Strong Jobs Report Signals Two-Tier Labor Market

By Roy Maurer Aug 5, 2016

The U.S. economy grew by a hefty 255,000 jobs in July, while the unemployment rate remained static at 4.9 percent, eliciting relief from worried economists after a bumpy summer but concern from others who see a growing skills gap in the numbers.

The Bureau of Labor Statistics (BLS) also adjusted the jobs totals for May and June, adding 13,000 to May's paltry 11,000 jobs tally and raising the June count from 287,000 to 292,000.

"This marks the second consecutive strong monthly jobs report, in which the economy has performed much better than economists predicted," said Andrew Chamberlain, chief economist for employer review site Glassdoor in the San Francisco area. Chamberlain noted that this month's report marks 85 months of positive economic expansion.

"While overall U.S. economic growth remains modest and companies are shying away from other investments, they are clearly not afraid to expand their payrolls," said Josh Wright, chief economist at applicant tracking system and recruitment software firm iCIMS, in Matawan, N.J. And there was no serious impact from the United Kingdom's June vote to leave the European Union, which had been a major concern for economists, he added.

Nearly all of the labor market indicators measured in the July report were positive, including the labor force participation rate's slight rise to 62.8 percent and wages increasing by 8 cents to $25.69. "Wages on an annualized basis were up by almost 4 percent while average hourly earnings have increased 2.6 percent over the course of the year," said Jennifer Schramm, SHRM-SCP, manager of workforce trends at the Society for Human Resource Management (SHRM).

Some experts believe that recent increases to the minimum wage may be starting to have a wider impact on wages across the workforce. "It's definitely possible," Schramm said. "And it's not just the states that raised the minimum wage; a lot of large and high-profile companies recently announced raises for their workforce."

Skills Gap Grows

Significant job gains occurred in professional and business services (70,000 jobs), leisure and hospitality (45,000 jobs), health care (43,000 jobs), public-sector employment (38,000 jobs) and financial activities (18,000 jobs).

However, construction, manufacturing, wholesale and retail trade all showed little change, which are areas that can provide middle-income opportunity, said Tara Sinclair, chief economist at job site Indeed in Austin, Texas. "There are many workers who may not feel as positive as the labor market continues to add jobs at the low and high end, but not enough opportunities in the middle," she said. "We continue to see an uptick in hospitality and service jobs, which are generally lower-paying. So while the headline figure is good and proves the versatility of the U.S. labor market, the types of jobs cause concern about long-term economic strength and growth."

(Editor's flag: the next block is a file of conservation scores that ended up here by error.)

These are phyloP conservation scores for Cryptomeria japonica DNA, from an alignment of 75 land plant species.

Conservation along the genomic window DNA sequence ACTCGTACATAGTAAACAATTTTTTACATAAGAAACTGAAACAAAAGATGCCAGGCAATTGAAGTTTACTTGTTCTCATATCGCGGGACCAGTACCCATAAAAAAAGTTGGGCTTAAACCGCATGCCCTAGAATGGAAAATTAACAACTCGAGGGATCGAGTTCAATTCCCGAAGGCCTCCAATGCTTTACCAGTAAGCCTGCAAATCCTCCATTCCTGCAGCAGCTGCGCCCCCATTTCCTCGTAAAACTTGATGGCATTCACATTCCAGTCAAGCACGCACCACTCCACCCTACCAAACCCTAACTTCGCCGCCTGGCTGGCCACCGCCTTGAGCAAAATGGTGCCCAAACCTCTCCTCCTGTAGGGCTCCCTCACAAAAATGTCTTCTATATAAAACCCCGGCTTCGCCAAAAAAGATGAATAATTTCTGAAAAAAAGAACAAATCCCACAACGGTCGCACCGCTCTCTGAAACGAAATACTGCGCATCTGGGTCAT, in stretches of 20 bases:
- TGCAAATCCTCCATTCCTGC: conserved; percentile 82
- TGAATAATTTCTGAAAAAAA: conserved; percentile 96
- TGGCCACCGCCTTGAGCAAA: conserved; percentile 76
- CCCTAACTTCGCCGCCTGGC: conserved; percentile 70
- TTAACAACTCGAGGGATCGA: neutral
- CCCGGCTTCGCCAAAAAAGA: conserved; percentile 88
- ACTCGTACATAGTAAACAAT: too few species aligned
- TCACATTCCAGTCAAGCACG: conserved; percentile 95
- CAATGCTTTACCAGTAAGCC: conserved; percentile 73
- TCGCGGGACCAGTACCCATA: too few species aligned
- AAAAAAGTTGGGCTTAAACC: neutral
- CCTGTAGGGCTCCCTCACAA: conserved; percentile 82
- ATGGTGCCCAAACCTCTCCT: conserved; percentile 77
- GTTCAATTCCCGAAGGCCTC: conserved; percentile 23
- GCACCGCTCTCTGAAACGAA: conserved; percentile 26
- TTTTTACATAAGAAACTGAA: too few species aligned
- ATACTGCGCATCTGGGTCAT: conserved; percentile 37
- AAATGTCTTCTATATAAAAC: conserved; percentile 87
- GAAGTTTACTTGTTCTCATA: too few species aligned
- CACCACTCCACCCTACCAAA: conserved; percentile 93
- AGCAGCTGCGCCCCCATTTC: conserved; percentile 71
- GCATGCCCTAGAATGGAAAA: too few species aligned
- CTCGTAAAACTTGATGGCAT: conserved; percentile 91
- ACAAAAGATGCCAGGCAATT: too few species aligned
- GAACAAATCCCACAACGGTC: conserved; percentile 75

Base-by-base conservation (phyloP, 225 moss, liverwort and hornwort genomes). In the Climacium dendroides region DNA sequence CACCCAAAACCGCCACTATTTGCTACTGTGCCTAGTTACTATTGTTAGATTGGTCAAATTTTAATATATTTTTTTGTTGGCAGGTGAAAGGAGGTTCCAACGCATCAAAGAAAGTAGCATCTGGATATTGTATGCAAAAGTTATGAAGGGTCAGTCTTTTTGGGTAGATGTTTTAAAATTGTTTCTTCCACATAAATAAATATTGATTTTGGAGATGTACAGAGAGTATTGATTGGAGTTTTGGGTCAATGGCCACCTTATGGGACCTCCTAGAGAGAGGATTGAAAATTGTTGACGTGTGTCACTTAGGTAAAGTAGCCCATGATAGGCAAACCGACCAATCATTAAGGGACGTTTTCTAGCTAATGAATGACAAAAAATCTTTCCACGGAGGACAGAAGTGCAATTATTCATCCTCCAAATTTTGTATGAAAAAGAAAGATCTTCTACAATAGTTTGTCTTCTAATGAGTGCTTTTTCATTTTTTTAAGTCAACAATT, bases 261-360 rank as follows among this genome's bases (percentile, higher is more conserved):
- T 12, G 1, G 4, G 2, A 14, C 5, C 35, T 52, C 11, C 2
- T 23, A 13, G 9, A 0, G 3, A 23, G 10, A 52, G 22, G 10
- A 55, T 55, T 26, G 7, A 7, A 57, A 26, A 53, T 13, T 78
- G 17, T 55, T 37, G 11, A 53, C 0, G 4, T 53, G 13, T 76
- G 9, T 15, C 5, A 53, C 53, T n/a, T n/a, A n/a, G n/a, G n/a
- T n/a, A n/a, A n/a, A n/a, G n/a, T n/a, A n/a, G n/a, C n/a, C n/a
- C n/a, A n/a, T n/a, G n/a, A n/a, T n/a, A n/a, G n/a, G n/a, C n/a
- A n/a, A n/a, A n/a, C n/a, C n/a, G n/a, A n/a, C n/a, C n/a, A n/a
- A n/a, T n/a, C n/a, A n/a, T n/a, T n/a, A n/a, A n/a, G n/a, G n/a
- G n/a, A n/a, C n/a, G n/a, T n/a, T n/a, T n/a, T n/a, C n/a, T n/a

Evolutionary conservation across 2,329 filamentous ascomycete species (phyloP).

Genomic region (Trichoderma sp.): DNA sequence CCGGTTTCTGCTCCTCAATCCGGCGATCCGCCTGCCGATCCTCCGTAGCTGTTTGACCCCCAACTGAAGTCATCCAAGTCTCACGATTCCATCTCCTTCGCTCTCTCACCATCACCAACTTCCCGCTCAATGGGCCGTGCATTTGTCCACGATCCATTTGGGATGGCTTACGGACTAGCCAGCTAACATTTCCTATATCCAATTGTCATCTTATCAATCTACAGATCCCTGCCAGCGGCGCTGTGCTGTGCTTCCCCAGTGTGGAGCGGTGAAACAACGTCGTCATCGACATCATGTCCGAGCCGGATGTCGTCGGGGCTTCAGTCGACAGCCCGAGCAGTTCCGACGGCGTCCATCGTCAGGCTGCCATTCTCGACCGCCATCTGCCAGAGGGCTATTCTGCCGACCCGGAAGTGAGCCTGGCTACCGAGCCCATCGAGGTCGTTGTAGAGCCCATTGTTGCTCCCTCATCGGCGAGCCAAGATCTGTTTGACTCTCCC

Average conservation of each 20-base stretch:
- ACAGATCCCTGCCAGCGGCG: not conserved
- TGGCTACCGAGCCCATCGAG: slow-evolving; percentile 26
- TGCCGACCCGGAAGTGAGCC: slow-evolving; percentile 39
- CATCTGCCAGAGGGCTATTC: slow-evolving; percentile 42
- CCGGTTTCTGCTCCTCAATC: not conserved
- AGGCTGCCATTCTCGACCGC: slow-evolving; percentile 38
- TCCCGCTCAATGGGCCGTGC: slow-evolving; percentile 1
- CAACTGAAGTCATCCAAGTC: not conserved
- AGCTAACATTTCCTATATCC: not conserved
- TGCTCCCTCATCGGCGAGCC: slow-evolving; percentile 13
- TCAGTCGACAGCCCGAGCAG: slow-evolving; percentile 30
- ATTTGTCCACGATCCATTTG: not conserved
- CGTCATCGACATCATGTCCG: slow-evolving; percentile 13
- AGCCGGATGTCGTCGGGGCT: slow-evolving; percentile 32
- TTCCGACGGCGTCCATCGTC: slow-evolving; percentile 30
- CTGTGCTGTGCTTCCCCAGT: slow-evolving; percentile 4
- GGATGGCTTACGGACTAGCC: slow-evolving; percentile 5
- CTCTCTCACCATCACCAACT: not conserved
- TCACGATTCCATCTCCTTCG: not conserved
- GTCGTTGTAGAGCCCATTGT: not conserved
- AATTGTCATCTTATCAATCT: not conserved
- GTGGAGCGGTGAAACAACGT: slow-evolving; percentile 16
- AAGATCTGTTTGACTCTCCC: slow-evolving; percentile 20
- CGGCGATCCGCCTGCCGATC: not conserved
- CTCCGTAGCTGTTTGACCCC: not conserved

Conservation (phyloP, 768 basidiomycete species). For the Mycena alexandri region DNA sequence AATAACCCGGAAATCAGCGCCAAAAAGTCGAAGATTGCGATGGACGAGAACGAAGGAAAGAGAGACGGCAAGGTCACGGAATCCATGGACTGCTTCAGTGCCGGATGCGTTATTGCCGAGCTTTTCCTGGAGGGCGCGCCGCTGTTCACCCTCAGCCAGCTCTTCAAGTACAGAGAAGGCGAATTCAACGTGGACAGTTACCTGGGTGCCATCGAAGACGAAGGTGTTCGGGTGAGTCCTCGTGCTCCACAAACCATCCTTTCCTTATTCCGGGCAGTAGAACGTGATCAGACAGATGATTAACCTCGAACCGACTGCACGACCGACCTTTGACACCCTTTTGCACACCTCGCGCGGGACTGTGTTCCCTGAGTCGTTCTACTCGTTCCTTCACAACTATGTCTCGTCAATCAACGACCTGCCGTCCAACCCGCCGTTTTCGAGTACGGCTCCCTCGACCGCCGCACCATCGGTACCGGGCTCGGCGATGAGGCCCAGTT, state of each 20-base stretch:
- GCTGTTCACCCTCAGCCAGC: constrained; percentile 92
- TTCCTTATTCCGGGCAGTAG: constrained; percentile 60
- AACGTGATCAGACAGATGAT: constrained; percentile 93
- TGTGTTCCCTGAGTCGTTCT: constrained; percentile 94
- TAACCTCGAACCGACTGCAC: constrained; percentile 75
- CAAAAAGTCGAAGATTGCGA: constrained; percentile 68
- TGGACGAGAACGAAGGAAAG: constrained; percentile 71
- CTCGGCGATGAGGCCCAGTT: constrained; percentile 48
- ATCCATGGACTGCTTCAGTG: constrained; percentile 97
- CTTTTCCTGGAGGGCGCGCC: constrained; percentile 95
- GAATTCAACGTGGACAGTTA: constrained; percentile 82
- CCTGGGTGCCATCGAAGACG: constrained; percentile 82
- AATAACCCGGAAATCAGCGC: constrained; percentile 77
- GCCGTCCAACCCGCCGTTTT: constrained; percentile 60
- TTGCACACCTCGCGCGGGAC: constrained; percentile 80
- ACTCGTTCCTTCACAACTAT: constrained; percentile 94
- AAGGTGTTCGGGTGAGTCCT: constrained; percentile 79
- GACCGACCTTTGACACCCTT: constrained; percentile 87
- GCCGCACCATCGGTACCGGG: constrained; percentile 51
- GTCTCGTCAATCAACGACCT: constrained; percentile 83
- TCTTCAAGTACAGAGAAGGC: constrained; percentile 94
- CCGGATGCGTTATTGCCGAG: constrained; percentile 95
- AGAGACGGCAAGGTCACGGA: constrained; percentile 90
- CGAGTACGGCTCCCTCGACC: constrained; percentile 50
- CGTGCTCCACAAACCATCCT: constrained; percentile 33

SHRM's New Talent Landscape survey findings show that HR professionals overall are experiencing recruiting difficulty at higher rates than in 2013, but there are differences in the types of vacant jobs that are hardest to fill.

Experts see a growing two-tier job market emerging across the United States, with radically different hiring opportunities depending on education and skill level. "As the demand for specialized skills increases in the coming years, organizations will continue to have trouble finding talent," Schramm said.

Jamie Gilpin, workforce trends analyst and chief marketing officer at immigration legal services firm Visanow in Chicago, said the gap between the types of jobs being created feels "increasingly like a canyon." She urged companies to start "thinking strategically about balancing long-term investment in training current and future workforces with identifying workers around the world who have these skills today."

Labor Market Tightens

The slight decline in the number of unemployed workers was especially encouraging given the rise in labor force participation, Wright said. "Even as the ranks of job seekers swelled by 407,000, more of them were able to find a job."

The unemployment rates for adult men (4.6 percent), adult women (4.3 percent), Asians (3.8 percent), blacks (8.4 percent), Hispanics (5.4 percent) and whites (4.3 percent) showed little or no change.

The number of long-term unemployed (those jobless for 27 weeks or more) sits at 2.0 million and accounts for 26.6 percent of the unemployed.

The number of individuals categorized as involuntary part-time workers—those seeking full-time employment but working part time—grew to 5.9 million in July. "The increase in part-time work underlines concerns about underemployment and the quality of jobs that are being created," Wright said.

Additionally, 2 million people were considered marginally attached to the labor force—that is, they are unemployed but want and are available to work, and had looked for a job sometime in the previous 12 months. Among this group, 591,000 individuals were considered discouraged—not currently looking for work because they believe no jobs are available for them.

The remaining 1.4 million people marginally attached to the labor force in July had not searched for work in the past month for reasons such as school attendance or family responsibilities, according to the BLS.

The strong jobs data is sure to have an impact on the 2016 presidential election. "With just three more monthly jobs reports before voters head to the polls on Nov. 8, analysts will be closely watching for positive—or negative—news in the jobs picture," Chamberlain said.


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